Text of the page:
1954: Arlington in the Wake of Brown v. Board of Education
On May 17, 1954, the Supreme Court of the United States ruled on Brown v. Board of Education. In a unanimous decision, the court reversed the case law of Plessy v. Ferguson. Chief Justice Earl Warren, writing for the high court, held: “We conclude that in the field of public education the doctrine of ‘separate but equal’ has no place. Separate educational facilities are inherently unequal.”
Brown v. Board of Education sent shockwaves throughout the South, including Virginia. For some, especially in the Black community, it was hailed as a great victory. For others, largely white, it was seen as a threat to their very way of life.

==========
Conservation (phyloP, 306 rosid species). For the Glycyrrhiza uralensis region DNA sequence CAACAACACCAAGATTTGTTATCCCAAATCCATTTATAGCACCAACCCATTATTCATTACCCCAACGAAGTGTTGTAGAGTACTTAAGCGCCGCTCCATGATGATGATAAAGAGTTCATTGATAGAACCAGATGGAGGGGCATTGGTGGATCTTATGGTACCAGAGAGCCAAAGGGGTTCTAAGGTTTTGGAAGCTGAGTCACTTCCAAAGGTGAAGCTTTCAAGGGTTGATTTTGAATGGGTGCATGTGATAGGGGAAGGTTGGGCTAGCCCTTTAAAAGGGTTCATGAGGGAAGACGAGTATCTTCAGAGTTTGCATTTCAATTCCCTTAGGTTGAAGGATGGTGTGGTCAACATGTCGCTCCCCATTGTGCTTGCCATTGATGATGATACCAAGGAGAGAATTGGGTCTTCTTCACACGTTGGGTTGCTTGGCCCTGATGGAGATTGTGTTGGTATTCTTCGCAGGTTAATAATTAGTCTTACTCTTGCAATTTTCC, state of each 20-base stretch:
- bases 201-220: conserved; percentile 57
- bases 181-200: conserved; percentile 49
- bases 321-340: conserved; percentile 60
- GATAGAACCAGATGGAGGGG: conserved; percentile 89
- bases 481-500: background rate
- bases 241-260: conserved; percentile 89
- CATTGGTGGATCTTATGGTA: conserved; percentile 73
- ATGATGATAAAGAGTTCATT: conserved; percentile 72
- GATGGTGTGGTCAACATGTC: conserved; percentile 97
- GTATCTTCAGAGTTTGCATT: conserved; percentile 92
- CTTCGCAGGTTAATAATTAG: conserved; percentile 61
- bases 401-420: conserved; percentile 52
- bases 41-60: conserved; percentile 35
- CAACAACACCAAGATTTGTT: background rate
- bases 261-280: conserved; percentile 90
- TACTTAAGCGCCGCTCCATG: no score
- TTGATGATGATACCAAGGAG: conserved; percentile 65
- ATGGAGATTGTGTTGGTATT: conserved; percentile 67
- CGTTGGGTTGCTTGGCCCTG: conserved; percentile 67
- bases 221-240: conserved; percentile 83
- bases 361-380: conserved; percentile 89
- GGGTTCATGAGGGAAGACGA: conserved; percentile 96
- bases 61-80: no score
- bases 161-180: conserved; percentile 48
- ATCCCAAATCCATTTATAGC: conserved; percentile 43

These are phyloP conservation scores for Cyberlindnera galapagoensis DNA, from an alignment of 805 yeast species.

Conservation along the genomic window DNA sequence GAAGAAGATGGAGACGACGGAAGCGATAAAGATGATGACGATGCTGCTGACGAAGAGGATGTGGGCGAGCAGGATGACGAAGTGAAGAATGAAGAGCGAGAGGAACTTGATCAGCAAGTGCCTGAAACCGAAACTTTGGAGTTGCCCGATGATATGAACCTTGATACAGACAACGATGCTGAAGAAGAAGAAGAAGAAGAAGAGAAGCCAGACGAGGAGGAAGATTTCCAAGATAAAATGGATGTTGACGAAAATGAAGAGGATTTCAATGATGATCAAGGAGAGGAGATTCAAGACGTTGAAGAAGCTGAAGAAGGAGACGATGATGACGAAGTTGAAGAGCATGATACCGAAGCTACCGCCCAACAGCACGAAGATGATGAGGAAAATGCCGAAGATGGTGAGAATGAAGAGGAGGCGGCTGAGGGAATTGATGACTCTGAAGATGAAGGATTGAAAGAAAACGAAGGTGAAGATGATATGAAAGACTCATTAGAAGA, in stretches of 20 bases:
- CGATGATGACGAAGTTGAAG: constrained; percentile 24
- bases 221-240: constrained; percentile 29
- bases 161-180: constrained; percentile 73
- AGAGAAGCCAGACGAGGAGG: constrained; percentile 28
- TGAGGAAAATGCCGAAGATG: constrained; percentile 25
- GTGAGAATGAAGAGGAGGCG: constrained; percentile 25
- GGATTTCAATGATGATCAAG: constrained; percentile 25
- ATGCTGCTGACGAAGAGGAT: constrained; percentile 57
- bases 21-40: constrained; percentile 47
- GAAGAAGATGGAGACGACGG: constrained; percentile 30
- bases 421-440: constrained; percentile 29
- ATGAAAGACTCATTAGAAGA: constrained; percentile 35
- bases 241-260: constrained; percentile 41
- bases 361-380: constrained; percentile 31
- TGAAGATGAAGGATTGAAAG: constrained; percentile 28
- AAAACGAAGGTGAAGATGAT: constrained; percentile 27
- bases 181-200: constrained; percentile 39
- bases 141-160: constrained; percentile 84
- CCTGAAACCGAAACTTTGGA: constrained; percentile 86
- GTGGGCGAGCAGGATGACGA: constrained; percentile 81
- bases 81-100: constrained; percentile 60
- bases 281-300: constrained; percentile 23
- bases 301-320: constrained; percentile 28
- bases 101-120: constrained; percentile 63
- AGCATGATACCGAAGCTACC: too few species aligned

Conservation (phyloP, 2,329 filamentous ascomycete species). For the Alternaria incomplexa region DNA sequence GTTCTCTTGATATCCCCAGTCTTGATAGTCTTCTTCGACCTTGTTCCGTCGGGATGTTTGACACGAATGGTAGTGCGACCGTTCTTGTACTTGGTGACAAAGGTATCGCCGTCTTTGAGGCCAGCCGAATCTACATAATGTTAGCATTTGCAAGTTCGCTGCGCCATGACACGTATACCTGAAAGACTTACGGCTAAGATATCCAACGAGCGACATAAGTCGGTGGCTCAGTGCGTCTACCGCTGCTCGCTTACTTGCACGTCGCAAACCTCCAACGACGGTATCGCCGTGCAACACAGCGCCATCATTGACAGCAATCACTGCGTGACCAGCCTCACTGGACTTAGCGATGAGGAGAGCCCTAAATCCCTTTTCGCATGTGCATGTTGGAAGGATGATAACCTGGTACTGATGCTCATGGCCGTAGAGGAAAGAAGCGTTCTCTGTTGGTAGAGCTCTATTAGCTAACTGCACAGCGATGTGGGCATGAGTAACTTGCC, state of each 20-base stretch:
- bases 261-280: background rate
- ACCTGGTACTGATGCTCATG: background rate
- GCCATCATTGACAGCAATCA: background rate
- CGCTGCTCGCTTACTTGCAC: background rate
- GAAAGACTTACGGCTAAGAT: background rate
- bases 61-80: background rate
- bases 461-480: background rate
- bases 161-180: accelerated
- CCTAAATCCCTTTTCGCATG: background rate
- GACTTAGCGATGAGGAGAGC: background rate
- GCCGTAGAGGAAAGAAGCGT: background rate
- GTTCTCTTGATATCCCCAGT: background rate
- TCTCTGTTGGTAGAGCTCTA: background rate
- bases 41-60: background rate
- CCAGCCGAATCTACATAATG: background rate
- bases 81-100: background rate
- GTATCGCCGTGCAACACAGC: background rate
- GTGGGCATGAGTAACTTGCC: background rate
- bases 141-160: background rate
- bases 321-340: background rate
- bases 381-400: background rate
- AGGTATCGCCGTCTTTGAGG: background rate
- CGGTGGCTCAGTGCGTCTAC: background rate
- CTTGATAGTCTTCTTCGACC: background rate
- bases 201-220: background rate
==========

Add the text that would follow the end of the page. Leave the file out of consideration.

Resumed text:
In the capital of Richmond, U.S. Senator Harry Flood Byrd and his tightly controlled political machine began to gear up a program known as “Massive Resistance,” intended to defy the Supreme Court ruling by any means necessary, including shutting down the schools if need be. The state removed Arlington’s democratically elected School Board and installed a new board more sympathetic to the segregationist cause.
But there was another group at play in Arlington, one that proved instrumental in the story of desegregation: white racial moderates, who may not have minded segregation but didn’t want to lose their school system over it. In the end, they were pivotal in advancing the cause of desegregation over the objections of much of the appointed School Board.